There are some terrible people on TV. News and reality shows have more than their fair share. So too the high-quality, long-format dramas which continue to gather widespread followings. From Game of Thrones to Breaking Bad, House of Cards to True Detective, plenty of us are binging on the terrible behaviour of terrible people.
Why we do this, can be explained by Boardwalk Empire Season 4. Another elegant and confronting study of the corruption of individuals and society, Boardwalk Empire keeps revealing the impact of dire choices. Without recommending to everyone this violent, nasty and lewd saga about gangsters in Prohibition-era USA, what it provides are many blunt lessons in the uncontrollable consequences of actions.
If you’ve not seen any Boardwalk Empire, season 4 isn’t a good place to start. The labyrinth of relationships, schemes, deceit and illegal activity is vast, spanning a continent and a forest of central characters. Also, the latest Boardwalk expedition doesn’t really go anywhere, despite being chockers with double-cross and tangled webs. Fans of the show might be disappointed by how the latest round of ‘negotiations’ – led by big boss Nucky (Steve Buscemi) – becomes a merry-go-round, rather than a rollercoaster.
For all its visual beauty, scintillating dialogue and procession of twists, season 4 lacks the progressive punch of its predecessors. Still, it remains a potent examination of what can happen when people embrace the worst aspects of humanity. Demonstrating this is Afro-American ‘leader’ Dr Narcisse (Jeffrey Wright), a new addition to the complex crime syndicates. A civil-rights ambassador who deals dope, Narcisse liberally quotes from the Bible and seems to see himself as a self-righteous prophet. One who also kills, cheats, manipulates and abuses.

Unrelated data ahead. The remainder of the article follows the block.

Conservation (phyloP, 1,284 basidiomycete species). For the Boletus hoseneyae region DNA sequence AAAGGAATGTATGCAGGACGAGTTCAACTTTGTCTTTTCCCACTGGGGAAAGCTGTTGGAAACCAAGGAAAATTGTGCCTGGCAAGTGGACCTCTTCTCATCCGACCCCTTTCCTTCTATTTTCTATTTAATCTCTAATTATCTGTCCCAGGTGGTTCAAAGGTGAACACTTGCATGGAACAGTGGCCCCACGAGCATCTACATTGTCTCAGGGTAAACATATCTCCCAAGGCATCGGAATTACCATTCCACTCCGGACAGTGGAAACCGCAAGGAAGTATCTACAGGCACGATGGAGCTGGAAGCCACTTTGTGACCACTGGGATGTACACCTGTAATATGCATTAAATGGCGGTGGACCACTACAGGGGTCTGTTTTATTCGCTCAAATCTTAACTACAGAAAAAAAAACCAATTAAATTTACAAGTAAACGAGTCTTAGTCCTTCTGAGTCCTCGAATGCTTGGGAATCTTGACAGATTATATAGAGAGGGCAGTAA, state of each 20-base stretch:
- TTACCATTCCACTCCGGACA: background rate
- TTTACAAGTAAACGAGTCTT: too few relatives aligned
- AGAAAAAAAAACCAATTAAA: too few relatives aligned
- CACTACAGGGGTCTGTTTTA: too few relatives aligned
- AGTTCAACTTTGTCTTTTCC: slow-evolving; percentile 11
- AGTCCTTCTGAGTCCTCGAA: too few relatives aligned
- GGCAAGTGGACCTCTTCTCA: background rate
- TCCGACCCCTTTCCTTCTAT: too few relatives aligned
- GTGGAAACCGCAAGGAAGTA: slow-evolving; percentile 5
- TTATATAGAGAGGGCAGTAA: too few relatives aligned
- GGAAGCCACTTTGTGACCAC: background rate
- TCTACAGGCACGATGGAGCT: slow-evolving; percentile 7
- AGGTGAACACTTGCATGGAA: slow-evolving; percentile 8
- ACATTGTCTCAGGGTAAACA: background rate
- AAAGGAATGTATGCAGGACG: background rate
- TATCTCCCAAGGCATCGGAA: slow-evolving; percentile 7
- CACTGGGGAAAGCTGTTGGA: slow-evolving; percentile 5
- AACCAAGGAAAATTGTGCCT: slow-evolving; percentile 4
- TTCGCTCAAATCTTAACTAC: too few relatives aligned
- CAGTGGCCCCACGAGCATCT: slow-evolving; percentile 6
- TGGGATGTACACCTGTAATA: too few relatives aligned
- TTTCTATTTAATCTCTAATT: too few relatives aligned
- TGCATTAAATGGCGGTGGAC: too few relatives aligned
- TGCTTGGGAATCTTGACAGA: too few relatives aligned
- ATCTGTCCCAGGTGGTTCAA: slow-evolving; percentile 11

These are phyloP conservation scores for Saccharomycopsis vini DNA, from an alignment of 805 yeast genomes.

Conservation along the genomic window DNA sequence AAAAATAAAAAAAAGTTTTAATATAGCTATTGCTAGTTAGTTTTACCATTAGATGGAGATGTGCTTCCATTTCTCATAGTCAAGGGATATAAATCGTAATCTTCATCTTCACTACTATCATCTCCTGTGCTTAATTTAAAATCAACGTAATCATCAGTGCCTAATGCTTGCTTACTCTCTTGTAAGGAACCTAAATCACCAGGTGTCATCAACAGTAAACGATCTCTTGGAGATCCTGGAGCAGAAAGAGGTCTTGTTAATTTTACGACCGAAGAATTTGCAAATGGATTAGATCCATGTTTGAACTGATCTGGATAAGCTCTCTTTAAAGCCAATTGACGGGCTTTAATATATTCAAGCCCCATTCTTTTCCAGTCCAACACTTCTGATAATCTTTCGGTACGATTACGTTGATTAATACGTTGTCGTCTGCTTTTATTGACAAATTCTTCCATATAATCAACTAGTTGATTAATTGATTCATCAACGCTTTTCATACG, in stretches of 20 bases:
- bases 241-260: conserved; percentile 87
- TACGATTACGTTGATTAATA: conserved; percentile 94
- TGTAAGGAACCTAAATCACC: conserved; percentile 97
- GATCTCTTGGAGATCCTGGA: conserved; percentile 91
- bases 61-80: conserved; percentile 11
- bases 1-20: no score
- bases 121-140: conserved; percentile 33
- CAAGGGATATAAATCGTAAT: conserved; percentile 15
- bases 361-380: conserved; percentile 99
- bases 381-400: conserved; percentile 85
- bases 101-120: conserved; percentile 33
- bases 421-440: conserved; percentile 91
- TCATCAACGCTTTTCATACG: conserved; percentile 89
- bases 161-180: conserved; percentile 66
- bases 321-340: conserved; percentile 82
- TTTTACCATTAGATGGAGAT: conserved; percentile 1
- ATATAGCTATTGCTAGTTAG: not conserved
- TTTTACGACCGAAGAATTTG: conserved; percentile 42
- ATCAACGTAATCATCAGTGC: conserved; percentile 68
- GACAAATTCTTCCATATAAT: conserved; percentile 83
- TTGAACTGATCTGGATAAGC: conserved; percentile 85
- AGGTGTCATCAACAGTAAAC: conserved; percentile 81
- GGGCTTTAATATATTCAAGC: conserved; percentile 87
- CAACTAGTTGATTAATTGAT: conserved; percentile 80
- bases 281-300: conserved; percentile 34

Like almost every other character in Boardwalk Empire, Dr Narcisse craves power. Yearns to rule. The volatility and destructiveness caused by this, continues to surprise all those lusting after it. But greed and selfish desires habitually forge extreme situations which rapidly escalate. As events spiral out of control and into devastation, Boardwalk Empire churns and churns and churns with the booming refrain of one of the Bible’s most jarring, astonishing books.
‘Absolute futility. Everything is futile.’ This summary of existence is repeated throughout the book of Ecclesiastes, as it weighs up the pursuits of people. How living life for power or wealth or pleasure or work or knowledge adds up to a whole lot of ‘absolute futility’. Absolute futility, when people place such things, in the rightful place of God. Dedicating their hearts and minds to having and holding more, more, more. More of things which can increase selfishness, ruthlessness, and lack of love.
Such self-centred behaviour does not always lead to where Boardwalk Empire Season 4 goes to. But the warning Ecclesiastes provides about living life for anything else but God, is vividly played out by Boardwalk Empire‘s terrible trajectory.
Distributor: Warner Bros/HBO
Release Date: Out now